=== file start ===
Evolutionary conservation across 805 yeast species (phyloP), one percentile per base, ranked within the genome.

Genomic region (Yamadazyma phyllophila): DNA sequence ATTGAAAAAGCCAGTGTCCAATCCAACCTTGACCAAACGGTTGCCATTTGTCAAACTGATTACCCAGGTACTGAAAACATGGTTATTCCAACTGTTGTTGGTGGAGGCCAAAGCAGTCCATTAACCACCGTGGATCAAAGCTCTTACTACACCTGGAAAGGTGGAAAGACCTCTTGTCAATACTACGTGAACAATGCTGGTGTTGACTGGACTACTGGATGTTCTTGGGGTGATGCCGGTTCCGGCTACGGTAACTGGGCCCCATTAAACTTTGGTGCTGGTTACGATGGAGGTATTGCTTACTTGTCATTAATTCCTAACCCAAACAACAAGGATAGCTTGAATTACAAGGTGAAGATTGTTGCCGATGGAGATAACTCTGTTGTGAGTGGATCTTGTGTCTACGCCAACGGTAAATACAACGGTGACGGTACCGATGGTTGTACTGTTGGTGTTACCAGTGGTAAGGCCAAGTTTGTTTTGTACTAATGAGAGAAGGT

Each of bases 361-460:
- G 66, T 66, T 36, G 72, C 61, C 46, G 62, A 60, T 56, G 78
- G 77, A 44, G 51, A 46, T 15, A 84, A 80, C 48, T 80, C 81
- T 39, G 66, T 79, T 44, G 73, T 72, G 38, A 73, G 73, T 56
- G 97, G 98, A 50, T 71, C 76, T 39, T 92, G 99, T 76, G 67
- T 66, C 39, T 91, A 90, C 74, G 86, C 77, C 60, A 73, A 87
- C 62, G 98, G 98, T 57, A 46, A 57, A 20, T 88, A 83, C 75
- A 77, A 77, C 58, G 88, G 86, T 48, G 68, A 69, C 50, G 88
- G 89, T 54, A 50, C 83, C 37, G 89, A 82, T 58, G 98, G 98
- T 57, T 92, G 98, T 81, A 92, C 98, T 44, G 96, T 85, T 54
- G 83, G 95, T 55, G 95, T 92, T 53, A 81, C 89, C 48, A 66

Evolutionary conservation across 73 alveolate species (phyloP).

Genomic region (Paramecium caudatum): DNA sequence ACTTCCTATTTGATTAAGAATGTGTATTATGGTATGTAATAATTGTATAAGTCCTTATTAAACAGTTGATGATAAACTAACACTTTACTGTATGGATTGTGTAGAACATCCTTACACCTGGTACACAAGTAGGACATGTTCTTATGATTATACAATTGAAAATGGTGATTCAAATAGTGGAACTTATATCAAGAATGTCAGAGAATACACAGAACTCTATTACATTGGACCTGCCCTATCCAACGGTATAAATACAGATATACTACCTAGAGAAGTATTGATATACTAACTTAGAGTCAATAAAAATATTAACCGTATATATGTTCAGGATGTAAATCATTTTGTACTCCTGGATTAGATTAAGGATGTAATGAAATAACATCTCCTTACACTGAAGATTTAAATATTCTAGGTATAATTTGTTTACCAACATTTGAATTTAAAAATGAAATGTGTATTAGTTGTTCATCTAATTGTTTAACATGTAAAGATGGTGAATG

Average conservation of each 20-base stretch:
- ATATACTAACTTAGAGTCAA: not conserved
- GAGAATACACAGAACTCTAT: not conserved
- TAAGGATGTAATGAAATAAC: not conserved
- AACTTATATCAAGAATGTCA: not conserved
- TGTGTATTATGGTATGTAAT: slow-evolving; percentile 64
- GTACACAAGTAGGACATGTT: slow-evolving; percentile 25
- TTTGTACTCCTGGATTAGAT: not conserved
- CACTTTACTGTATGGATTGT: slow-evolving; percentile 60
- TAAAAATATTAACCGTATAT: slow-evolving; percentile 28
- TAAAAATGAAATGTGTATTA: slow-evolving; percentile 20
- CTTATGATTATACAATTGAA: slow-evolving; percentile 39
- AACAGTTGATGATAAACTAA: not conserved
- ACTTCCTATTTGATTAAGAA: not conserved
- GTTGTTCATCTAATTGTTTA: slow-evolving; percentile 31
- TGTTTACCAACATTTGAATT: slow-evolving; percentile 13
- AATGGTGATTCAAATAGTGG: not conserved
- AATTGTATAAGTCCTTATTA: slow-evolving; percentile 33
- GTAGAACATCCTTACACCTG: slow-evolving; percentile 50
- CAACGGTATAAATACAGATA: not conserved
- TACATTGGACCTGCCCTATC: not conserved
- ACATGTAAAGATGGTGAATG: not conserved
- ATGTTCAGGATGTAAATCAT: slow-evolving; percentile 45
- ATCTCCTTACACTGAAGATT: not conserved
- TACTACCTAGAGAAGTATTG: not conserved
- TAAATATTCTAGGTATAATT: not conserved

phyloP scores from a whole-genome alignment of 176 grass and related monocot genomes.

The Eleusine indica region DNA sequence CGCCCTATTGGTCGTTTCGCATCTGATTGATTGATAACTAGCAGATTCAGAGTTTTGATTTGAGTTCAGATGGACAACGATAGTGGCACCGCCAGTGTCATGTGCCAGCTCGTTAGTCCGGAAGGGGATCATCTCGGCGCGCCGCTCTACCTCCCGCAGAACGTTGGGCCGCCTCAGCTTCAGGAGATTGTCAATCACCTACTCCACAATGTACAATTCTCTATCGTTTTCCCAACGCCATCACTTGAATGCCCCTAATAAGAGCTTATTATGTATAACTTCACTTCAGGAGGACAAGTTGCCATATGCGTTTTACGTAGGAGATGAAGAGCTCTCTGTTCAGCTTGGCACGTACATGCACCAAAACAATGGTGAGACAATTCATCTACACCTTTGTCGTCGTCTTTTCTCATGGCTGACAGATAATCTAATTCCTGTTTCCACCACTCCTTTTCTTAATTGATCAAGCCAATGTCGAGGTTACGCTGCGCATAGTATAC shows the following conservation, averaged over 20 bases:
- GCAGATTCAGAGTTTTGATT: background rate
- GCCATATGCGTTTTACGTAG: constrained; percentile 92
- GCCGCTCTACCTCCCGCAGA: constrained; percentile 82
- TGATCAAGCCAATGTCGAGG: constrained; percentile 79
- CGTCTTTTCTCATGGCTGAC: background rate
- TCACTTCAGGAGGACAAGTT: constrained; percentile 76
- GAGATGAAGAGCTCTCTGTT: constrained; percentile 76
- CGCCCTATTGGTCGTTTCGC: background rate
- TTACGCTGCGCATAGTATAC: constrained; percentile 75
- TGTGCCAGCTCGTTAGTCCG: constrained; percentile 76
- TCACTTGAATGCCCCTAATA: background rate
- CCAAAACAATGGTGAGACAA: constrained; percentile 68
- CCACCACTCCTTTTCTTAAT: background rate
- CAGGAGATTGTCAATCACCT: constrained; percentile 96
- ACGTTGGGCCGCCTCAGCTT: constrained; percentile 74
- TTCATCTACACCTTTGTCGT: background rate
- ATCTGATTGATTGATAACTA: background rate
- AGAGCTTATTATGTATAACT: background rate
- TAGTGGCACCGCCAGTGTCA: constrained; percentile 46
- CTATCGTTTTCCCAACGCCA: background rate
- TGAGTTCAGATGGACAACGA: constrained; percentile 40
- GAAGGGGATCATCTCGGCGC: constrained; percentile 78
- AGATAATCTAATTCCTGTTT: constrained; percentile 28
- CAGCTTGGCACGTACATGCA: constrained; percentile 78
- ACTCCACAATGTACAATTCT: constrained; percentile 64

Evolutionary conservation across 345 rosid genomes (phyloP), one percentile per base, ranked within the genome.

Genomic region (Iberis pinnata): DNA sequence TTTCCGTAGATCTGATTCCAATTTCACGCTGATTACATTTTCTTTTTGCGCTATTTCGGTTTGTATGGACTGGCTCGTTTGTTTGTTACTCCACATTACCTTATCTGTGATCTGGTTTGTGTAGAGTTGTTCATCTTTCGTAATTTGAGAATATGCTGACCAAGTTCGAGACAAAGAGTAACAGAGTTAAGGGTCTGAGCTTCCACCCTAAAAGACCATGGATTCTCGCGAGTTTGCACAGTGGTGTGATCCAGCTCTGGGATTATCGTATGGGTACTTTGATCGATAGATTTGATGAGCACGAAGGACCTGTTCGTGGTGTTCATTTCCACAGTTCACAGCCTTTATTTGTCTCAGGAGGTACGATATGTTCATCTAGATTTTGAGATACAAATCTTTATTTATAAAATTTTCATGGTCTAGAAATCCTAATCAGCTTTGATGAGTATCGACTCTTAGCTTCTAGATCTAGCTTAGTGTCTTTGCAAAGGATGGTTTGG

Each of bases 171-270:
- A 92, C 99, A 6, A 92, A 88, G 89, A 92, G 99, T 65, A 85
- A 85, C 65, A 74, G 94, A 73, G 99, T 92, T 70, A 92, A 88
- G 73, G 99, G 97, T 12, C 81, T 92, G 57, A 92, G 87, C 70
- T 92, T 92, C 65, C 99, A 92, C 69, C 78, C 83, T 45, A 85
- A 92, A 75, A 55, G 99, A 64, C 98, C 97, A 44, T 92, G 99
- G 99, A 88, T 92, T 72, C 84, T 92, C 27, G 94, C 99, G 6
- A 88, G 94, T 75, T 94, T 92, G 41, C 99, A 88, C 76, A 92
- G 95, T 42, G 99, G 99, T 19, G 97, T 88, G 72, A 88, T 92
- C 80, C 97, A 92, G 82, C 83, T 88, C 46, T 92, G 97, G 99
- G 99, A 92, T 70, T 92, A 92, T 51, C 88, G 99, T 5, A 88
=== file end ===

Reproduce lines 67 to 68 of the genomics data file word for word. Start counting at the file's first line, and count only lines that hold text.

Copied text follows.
- CAGCTTGGCACGTACATGCA: constrained; percentile 78
- ACTCCACAATGTACAATTCT: constrained; percentile 64